Augustine insists, through reflecting a Neoplatonic unified “hierarchy of being”[17] and avoiding Plotinus’ notion of emanation, that creation is the free act of God where God chooses to create the world ex nihilo. God was the Supreme Being on whom all other beings, including time itself, were totally dependent and therefore “deserving of the love and attention of the created”[18]. For Augustine, the ethical task of loving each thing appropriately was paramount. This means loving God, the very being of all that is, above all things. In loving God, all beings prove that they are good because they tend back toward their creator who had made them from nothing. Humans, however, possess free will, and can only tend back to God by an act of the will. Man's refusal to turn to God is evil, so although the whole of creation is good, evil comes into the world through man's rejection of the good that is, God.  "For when the will abandons what is above itself, and turns to what is lower, it becomes evil - not because that is evil to which it turns, but because the turning itself is wicked.”[19] God allows evil to exist since it doesn't conflict with His goodness and it gives need for the existence of virtues such as courage, mercy, forgiveness and patience which are not theoretical virtues, but elements of character. When viewed as a whole, therefore, that which appears to be evil eventually contributes to the greater good.
St Augustine understood that not everyone was aware that they were capax Dei. In response, he proposed the way of interiority - the turning from the outer world to the inner self.[20] "Do not go outward; return within yourself. In the inward person dwells truth."[21] It is here that an essential distinction is made between cogitare, and scire as he points out that one can know about oneself, but it is through understanding the mystery of oneself that one can come to understand the mystery of God. “We seek one mystery, God, with another mystery, ourselves. We are mysterious to ourselves because God’s mystery is in us:”[22] Therefore, as humans are mysteries to themselves, God is to be understood as wholly mysterious. The restless pursuit of God involves pursuing a goal that continually recedes from the seeker. If God is forever incomprehensible, does the mystery of human life remain unsolved? Our inability to reduce the comprehensibility of God should not disturb us for “God manifests himself in just the measure of which he knows the one who is receiving him is capable.”[23] As St. Augustine says, God will fill his capacity to the uttermost limit. Anyone who is so filled cannot desire further fulfilment. If God was to give himself to a person more fully than one could stand the extra happiness would be overstraining. If God were to explain more fully than one could understand, mind and heart would be darkened. All hear or see the same thing, but each sees or hears it according to the measure of one’s ability to comprehend it. And so, even though the Spirit of God is always manifested in the life of those who share in him, he remains invisible to all, because the mystery is forever transcendent.[24] We comfort ourselves with the ever new and never changing truth that Jesus Christ is the same yesterday, and today and forever: the mystery is always new therefore the mind in understanding it, will never be deprived it of its freshness.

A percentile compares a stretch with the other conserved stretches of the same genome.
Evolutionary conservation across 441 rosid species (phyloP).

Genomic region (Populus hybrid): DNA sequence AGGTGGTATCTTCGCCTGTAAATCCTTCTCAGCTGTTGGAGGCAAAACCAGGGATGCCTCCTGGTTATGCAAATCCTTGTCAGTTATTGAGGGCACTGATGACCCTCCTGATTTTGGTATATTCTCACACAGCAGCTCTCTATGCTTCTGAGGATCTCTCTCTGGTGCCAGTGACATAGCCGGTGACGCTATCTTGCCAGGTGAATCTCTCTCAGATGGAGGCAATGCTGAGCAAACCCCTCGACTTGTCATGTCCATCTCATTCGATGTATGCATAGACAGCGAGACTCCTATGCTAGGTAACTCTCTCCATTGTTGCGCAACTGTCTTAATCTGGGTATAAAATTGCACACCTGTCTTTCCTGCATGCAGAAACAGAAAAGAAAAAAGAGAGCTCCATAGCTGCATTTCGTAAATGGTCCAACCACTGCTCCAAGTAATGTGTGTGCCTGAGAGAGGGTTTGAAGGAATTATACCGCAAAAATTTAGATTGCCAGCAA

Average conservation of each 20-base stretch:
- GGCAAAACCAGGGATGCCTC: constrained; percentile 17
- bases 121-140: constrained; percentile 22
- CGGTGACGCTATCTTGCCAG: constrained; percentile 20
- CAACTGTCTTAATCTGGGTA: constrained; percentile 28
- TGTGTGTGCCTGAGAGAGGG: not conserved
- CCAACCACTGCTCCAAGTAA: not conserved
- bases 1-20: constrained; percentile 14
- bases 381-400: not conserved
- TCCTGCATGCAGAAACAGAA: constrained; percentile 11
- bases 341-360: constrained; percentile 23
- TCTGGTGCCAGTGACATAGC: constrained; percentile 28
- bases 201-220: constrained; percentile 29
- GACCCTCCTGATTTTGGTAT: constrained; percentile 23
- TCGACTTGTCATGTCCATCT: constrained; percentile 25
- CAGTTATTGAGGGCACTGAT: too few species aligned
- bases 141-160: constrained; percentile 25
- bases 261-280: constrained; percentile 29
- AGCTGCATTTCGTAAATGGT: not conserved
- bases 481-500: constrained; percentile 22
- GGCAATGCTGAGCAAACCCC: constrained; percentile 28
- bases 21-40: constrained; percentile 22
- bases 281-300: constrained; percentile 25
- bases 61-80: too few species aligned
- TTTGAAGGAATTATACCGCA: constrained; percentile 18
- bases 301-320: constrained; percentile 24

[1] Augustine Confessions 3:7:12
[2] Benedict XVI The Fathers p177
[3] Ibid p179
[5] Benedict XVI The Fathers p198
[6] Whitney J. Oates Augustine, Confessions book 3, section 11 Verse 40, in The Basic Writings of St. Augustine
[7] Confessions. 6, 3, 76
[8] Ibid. 7, 1, 91.
[9] Ibid. 7, 17, 105.
[10] Oates’s Introduction, xvi-xvii.
[11] Confessions. 6,4,6
[15] Mariasusai Dhavamony - A Trinitarian Theology of God’s Kingdom p91
[16] Confessions. 4, 20, 29
[17] Henry Chadwick – Augustine, A very short introduction p58
[18] Werner J. Jeanrond - A Theology of Love p52
[19] Augustine, City of God. 12, 6
[20] Augustine, Confessions 10,6
[22] Garry Wills – Saint Augustine Introduction p xii
[23] Five Centuries of St Maximus the Confessor
[24] ibid